Well-known freedom of information campaigner and freelance journalist Heather Brooke has a new book out called The Silent State. I’ll be up front and say that I haven’t had chance to read it yet. But by all reports it repeats something that she has said on many occasions before.

Heather is from the US and began her journalistic career there. One of her biggest complaints about public authorities in the UK is that they are secretive about the names and contact details of public employees. Apparently, in her native state the names, job titles, contact details and salaries of all public employees are published on-line. Not just senior executives. Everyone, from the street sweepers to the Chief Executive.

Her argument is that the UK’s culture of secrecy makes it inefficient and bureaucratic. That people hide their ineptitude behind the high crenellated walls of their particular public employer. And of course that things are much better in the US where they are open about who is doing what.

Conservative commentator Peter Oborne has written gushingly about Heather’s agenda. He comments that her connection of secrecy and inefficiency:

“…is a Tory insight and if David Cameron has real courage he should make Heather Brooke’s radical agenda his own.”

I don’t doubt that some public authorities are too secretive, and should be prepared to make more information available (and be less defensive when they receive FOI requests). And personally, I have no problem with my details being made available on my organisation’s website (they are). I could even accept my salary being published.

But I equally understand that some people don’t feel comfortable with that. Perhaps they resent the idea of such a degree of openness. They may see this as yet another ‘punishment’ for the ‘crime’ of taking a job in the public service. But they also may have very good, personal, reasons. Should the individual who has moved on to a new life after escaping an abusive relationship be forced to work in the private sector because they don’t want their former partner to track them down? Should anyone who fiercely defends their privacy be restricted in this way?

Most would agree that publishing details of the most senior and public facing officials is a good thing. But in reality, why would you want to know the name of the street cleaner? If you’re not happy with their work, your local council presumably provides a mechanism to report that. Is the idea that you should be able to directly confront them, vigilante style, if you find a cigarette stub on the pavement outside your house?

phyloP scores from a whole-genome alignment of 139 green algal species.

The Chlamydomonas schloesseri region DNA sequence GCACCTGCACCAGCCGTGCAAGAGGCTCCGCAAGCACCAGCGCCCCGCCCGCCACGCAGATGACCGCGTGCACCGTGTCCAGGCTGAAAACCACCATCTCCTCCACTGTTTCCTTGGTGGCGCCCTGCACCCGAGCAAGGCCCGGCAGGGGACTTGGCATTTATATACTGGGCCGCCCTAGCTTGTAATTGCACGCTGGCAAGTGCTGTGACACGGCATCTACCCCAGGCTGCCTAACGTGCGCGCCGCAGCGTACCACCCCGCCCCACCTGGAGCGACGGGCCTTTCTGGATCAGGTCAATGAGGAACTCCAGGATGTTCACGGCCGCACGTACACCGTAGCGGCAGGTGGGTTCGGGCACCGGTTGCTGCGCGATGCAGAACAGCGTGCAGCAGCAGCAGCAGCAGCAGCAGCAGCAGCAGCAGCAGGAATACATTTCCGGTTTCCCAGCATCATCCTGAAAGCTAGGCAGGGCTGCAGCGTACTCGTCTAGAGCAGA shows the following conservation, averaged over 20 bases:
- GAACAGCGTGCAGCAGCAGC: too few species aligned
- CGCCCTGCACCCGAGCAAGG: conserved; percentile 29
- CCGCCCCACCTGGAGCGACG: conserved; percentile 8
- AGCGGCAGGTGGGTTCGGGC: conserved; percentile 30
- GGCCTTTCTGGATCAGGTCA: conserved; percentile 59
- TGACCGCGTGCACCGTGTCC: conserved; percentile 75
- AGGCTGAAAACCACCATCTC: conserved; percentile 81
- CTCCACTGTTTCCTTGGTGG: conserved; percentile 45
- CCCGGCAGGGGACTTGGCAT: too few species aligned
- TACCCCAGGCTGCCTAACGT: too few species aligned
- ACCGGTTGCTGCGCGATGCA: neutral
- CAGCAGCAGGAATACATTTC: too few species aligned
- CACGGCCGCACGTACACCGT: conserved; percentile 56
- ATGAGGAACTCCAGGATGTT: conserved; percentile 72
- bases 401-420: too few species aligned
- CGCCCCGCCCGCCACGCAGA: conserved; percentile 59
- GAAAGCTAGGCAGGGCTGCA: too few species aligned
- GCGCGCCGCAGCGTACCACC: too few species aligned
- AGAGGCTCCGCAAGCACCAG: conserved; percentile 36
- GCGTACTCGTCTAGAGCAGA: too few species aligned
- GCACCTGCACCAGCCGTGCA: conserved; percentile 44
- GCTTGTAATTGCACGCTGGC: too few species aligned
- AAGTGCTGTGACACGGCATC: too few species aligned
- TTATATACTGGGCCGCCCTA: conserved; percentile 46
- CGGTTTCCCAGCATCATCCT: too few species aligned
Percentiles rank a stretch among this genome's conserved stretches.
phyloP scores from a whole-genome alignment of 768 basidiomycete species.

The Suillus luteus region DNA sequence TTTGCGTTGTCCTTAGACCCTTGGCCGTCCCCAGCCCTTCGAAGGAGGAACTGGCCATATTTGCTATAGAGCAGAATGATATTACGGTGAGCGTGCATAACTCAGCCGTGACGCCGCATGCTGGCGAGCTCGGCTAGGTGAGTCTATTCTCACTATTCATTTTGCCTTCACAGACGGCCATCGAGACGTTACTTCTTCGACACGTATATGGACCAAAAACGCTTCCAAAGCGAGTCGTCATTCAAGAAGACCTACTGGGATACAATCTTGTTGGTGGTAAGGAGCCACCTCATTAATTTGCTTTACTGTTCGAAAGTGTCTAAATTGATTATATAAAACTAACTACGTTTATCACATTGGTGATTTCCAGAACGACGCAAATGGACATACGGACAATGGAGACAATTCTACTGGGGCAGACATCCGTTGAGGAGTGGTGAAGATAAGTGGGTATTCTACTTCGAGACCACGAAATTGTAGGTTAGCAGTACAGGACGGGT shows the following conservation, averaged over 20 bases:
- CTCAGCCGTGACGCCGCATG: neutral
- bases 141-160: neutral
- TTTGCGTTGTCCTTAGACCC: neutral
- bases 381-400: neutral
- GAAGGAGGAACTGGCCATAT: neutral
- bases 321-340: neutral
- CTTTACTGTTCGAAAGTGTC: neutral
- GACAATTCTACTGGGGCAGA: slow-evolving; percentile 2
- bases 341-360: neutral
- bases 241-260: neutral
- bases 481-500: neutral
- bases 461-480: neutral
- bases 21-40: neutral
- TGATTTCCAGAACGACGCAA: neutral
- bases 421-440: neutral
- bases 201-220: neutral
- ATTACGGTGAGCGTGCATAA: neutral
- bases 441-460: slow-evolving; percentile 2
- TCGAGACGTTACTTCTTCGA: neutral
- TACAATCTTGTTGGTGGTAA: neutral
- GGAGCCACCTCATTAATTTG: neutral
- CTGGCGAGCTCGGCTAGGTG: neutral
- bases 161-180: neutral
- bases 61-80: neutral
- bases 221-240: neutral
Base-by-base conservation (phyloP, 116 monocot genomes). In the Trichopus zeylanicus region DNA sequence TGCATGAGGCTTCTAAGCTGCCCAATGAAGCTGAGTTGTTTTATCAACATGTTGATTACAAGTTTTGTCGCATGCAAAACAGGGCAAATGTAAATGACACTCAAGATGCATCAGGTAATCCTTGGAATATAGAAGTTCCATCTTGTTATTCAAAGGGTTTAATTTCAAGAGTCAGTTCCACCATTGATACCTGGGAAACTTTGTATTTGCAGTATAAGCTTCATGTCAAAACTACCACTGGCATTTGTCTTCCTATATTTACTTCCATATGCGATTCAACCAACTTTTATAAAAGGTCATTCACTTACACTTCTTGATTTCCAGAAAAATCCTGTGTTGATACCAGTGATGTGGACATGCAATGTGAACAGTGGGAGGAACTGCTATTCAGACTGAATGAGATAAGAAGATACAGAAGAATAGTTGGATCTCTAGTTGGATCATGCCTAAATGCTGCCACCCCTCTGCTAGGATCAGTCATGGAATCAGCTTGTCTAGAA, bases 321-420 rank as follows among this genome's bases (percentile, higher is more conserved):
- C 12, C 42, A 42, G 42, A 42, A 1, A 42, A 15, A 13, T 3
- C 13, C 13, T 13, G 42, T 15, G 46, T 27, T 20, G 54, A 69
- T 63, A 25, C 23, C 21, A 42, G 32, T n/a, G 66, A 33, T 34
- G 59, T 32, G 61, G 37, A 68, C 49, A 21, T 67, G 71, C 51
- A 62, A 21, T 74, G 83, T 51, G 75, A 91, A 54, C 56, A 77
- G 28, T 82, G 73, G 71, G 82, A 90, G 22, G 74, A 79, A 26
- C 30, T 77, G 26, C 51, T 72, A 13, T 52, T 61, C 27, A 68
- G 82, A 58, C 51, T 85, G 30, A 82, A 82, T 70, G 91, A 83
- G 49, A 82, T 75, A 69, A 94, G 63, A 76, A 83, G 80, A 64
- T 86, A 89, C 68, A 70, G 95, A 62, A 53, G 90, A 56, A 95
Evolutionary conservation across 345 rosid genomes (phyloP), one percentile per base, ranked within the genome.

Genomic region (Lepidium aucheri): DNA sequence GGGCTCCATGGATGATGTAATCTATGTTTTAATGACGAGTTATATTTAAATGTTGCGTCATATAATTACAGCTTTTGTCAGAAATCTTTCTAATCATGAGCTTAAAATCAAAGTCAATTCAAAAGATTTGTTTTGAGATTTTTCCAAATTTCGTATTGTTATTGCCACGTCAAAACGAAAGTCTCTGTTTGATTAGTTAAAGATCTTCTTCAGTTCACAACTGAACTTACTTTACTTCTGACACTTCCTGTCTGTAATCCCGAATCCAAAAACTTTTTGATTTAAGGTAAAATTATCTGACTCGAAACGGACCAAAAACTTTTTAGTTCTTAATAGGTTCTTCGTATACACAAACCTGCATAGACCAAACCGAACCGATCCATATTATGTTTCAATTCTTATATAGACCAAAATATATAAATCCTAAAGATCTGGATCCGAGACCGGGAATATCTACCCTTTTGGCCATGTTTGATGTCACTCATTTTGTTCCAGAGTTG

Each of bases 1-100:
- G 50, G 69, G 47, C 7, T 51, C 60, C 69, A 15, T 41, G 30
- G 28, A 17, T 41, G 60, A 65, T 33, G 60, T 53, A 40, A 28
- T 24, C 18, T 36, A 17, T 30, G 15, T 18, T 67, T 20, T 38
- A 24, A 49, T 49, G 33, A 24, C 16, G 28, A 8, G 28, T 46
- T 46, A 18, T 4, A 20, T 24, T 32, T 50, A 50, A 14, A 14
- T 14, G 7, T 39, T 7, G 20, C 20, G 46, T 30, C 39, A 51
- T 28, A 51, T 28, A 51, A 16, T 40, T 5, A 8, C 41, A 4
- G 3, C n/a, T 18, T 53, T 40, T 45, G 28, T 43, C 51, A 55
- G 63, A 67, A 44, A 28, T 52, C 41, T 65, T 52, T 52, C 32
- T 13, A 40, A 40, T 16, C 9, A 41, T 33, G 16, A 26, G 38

We have a tradition in this country of respecting individual freedoms. Our culture and our law recognises the importance of privacy and particularly of how personal data should be handled. There may well be virtue and value in publishing more details about public officials. But before we start to bash public authorities over the head with their perceived secrecy over their employees, we ought to consider what it is that we really want. Do we want our current model which balances the need for government openness with the need for individual privacy? Or do we want to make a significant shift to a US model where protecting personal data is much lower down the agenda?


  1. There are so many unfounded assumptions and factual errors in this post I don’t know where to start.

    Perhaps with the biggest howler: “They don’t have data protection laws.” The US has a Privacy Act, older and not too dissimilar to the European Data Protection Directive, from which the UK Data Protection Act is derived.

    Two key differences 1. The US Privacy Act doesn’t apply to non-US citizens. 2. The US Privacy Act doesn’t apply in the private sector.

    I’ll leave it at that. I could be here a long time, particularly because the premise of your article appears to be based on a notice you read in an airport.

  2. Thanks DMR for commenting. I’m glad if people want to correct/add detail – that’s one of the reasons I do this blog – to provoke discussion about FOI issues. Sometimes I change my mind. And perhaps I should have included a health warning – I’m not an expert in US law and neither do I claim to be.

    However, this post was about my perception of the situation, and I still think my main point – that the UK and US have different attitudes to personal data and what can reasonably be disclosed – is not unreasonable.

    To take your criticisms – OK, fair enough, the US does have a Privacy Act and I defer to your greater knowledge of it. However, you point out yourself that its coverage is nothing like the UK/European legislation. The EU presumably doesn’t view it as having parity or otherwise ‘Safe Harbor’ wouldn’t be required.

    Yes, the premise of the article is based upon a notice I read in an airport. But that was the point. This wasn’t meant to be a detailed analytical comparison of legislation, and I think that is pretty clear from the tone.